CLGC2023: reflections on the research colloquium
15 November 2023
Running parallel to the Commonwealth Local Government Conference 2023, the Research Colloquium took place on 13 and 14 November, hosted by the University of Rwanda. The event brought together academics from around the Commonwealth to present their research papers on issues of importance to the local government agenda. It was attended by around 50 people, including many local academics and students from Rwanda.
Resilience during COVID-19
This year’s research colloquium was more diverse than usual, covering various topics relating to financial resilience to e-governance, public participation in local economic development and cross-border trade, network governance and increased participation, and sustainable urbanisation and climate change issues. A considerable amount of focus at the colloquium was on resilience during COVID-19 and our learnings from it. Many studies showed that combatting COVID-19 was possible because of the resilience of local governments and the innovations that took place at the grassroots level.
Cross comparative perspective
The issues discussed covered a range of countries where systems vary, and the context of the local government has changed over the past few years. Researchers presented their work on these areas as evident in Rwanda, South Africa, Jamaica and India, with a cross-comparative perspective across the Commonwealth. On financial resilience, the colloquium demonstrated that inter-organisational planning across tiers leads to greater resilience. The background paper, especially, talks about creating a revenue-generation ecosystem and advises developing the capacity to co-generate data in consultation with the citizens. It also argues for capacity-building to analyse data locally, for a better needs assessment.
Working creatively with local traditions
At the same time, it is heartening that local stakeholders around the Commonwealth are negotiating current problems of democracy by working creatively with local traditions. It is intriguing to see imihigo go hand in hand, for instance, with concepts ingrained in new public management, like active citizenship and local resilience. From sharing of best practices across districts, which was titled ‘modernisation of imihigo’ by a researcher, to ‘bring what you have and together we will make it’ as an imigiho-motto, the colloquium argued for the importance of local context for a better impact.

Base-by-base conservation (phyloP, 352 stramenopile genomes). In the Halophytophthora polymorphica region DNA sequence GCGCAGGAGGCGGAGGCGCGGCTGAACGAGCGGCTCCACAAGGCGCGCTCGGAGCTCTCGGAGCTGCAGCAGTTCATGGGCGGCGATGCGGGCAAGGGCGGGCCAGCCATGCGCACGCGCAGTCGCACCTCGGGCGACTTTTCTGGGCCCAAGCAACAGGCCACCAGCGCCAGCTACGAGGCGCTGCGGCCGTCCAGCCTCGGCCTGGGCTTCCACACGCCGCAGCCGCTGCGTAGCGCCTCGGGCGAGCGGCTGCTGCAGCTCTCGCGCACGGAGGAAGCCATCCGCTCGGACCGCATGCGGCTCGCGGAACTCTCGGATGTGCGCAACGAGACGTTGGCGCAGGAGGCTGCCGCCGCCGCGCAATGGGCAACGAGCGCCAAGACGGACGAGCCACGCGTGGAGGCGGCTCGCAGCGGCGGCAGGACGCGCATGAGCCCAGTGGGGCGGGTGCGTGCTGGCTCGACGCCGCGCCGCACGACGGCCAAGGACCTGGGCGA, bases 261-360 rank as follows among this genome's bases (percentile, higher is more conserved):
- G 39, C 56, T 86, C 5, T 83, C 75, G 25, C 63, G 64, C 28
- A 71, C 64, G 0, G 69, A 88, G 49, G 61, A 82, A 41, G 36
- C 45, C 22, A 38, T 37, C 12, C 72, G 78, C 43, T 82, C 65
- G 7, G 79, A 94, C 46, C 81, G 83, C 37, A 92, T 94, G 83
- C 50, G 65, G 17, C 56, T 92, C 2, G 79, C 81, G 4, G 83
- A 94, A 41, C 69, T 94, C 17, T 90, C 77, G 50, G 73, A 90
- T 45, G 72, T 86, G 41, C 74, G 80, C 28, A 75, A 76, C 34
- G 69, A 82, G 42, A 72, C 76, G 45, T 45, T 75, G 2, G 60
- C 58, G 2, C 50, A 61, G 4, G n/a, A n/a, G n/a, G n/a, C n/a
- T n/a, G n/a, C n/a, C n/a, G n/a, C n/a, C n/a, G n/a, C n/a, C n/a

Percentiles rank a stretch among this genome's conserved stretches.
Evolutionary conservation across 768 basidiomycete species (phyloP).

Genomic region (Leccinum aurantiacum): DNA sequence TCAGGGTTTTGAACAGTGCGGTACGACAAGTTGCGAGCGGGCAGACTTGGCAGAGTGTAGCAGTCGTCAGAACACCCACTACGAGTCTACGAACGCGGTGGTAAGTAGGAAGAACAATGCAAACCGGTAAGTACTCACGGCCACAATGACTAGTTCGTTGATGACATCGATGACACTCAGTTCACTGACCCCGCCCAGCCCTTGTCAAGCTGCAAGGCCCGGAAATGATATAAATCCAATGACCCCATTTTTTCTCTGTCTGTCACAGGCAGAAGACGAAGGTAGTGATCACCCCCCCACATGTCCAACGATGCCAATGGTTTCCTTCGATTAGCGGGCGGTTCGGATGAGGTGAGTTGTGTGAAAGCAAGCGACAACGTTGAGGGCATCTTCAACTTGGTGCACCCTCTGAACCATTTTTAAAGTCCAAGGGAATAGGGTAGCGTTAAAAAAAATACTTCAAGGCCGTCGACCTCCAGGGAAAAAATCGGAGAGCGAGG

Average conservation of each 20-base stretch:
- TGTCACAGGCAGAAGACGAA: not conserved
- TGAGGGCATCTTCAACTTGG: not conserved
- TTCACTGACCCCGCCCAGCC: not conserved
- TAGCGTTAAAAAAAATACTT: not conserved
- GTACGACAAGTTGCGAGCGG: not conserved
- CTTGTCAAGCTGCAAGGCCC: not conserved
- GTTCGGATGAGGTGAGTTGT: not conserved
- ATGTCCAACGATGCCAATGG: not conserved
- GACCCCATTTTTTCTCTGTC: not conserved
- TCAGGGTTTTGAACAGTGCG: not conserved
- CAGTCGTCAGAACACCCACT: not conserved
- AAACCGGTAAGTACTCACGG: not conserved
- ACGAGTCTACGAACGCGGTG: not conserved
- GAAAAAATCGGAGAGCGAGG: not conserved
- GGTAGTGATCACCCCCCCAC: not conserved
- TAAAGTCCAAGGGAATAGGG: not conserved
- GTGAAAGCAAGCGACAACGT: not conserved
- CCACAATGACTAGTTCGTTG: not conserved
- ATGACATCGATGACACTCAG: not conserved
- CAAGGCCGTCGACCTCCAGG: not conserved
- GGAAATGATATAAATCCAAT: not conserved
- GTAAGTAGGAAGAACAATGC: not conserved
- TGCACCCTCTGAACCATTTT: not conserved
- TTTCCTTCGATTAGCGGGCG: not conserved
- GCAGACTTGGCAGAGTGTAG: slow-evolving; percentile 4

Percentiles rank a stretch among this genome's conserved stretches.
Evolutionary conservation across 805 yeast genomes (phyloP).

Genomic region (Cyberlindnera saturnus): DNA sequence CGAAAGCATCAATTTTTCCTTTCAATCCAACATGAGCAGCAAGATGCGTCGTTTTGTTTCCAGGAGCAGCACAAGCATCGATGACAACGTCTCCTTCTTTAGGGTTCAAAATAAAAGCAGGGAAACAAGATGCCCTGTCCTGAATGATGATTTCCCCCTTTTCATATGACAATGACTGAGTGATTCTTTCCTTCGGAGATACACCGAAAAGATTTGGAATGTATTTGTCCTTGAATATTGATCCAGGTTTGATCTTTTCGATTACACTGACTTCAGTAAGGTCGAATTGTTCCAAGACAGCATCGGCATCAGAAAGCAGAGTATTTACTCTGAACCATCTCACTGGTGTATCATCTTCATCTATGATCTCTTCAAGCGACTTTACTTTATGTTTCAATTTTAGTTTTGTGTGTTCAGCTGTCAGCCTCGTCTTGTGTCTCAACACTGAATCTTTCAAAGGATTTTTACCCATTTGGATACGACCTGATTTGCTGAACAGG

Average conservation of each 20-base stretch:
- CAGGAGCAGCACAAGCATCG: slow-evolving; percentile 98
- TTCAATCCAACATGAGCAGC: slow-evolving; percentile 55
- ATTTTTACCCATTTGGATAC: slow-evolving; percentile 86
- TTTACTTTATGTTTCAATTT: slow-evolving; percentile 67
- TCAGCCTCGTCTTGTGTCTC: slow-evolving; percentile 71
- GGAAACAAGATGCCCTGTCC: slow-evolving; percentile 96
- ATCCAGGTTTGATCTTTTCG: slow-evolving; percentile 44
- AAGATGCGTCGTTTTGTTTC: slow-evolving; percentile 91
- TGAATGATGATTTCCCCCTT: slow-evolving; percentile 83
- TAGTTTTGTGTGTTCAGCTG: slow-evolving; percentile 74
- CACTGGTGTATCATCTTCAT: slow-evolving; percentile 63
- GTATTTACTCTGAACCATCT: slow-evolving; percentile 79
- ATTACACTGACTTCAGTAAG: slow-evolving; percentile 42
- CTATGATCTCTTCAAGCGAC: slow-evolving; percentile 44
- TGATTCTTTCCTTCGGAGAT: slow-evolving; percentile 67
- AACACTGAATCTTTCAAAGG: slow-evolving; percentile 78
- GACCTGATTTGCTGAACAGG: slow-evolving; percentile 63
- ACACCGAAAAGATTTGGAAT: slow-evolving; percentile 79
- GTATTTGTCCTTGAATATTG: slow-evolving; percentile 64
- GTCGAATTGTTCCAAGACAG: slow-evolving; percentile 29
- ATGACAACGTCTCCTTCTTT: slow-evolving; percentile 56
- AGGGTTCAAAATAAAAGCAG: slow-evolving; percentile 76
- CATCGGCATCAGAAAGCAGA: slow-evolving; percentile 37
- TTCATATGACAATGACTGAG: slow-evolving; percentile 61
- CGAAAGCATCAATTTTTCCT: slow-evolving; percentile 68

Regarding service delivery, the scholars discussed modern technological tools smart cities use to understand citizens’ needs and design services accordingly. People’s preferences towards digital services are evident across Rwanda and Jamaica. Regarding ICT, the difficulty in responding to the increasing diversity as one of the major justifications for understanding citizens’ needs was discussed, and once again, the local context. Here, the importance of local language, was emphasised.
Climate change and low participation
Several innovations were discussed at the colloquium. These include addressing issues of low participation, especially women's participation, in situations of high complexity and uncertainty in service delivery. In contrast to the old market-customer or services model, a new resilience-based model was proposed as a way forward. Innovations in local governments’ mitigation measures for climate change were discussed, with examples from Rwanda’s Green Deal, South Africa’s ‘Let’s Respond’ kit for addressing renewable energy issues and Papua New Guinea’s fascinating planning for climate financing. These innovations seem inextricably interwoven with the biography of a place, with its historically embedded traditions. Post-COVID-19, we are ever more aware of the territorial nature of issues and the importance of the social place and space for increased resilience. The Research Advisory Group is engaged with a number of ongoing projects, and we hope to see more of such innovative and exciting outcomes in the future.
CLGF Associate Board Members, Professor Eris Schoburgh from the University of the West Indies, Jamaica; Dr Philip Amis, University of Birmingham, UK; and Dr Bhaskar Chakrabarti, Indian Institute of Management Calcutta, India joined CLGF’s Policy and Research Officer, Ms Idil Mohamed and staff from the University of Rwanda to deliver the event, with Dr Bhaskar providing a reflection of the two-day colloquium and the importance of linking research and policy making, at the closing session of the Commonwealth Local Government Conference.
CLGF knowledge hub
For more information about CLGF's research work and publications, go to the Research Centre on the website. This includes editions of the Commonwealth Journal of Local Governance - CLGF's peer-reviewed e-journal that brings together perspectives of researchers and local government practitioners aross the Commonwealth.
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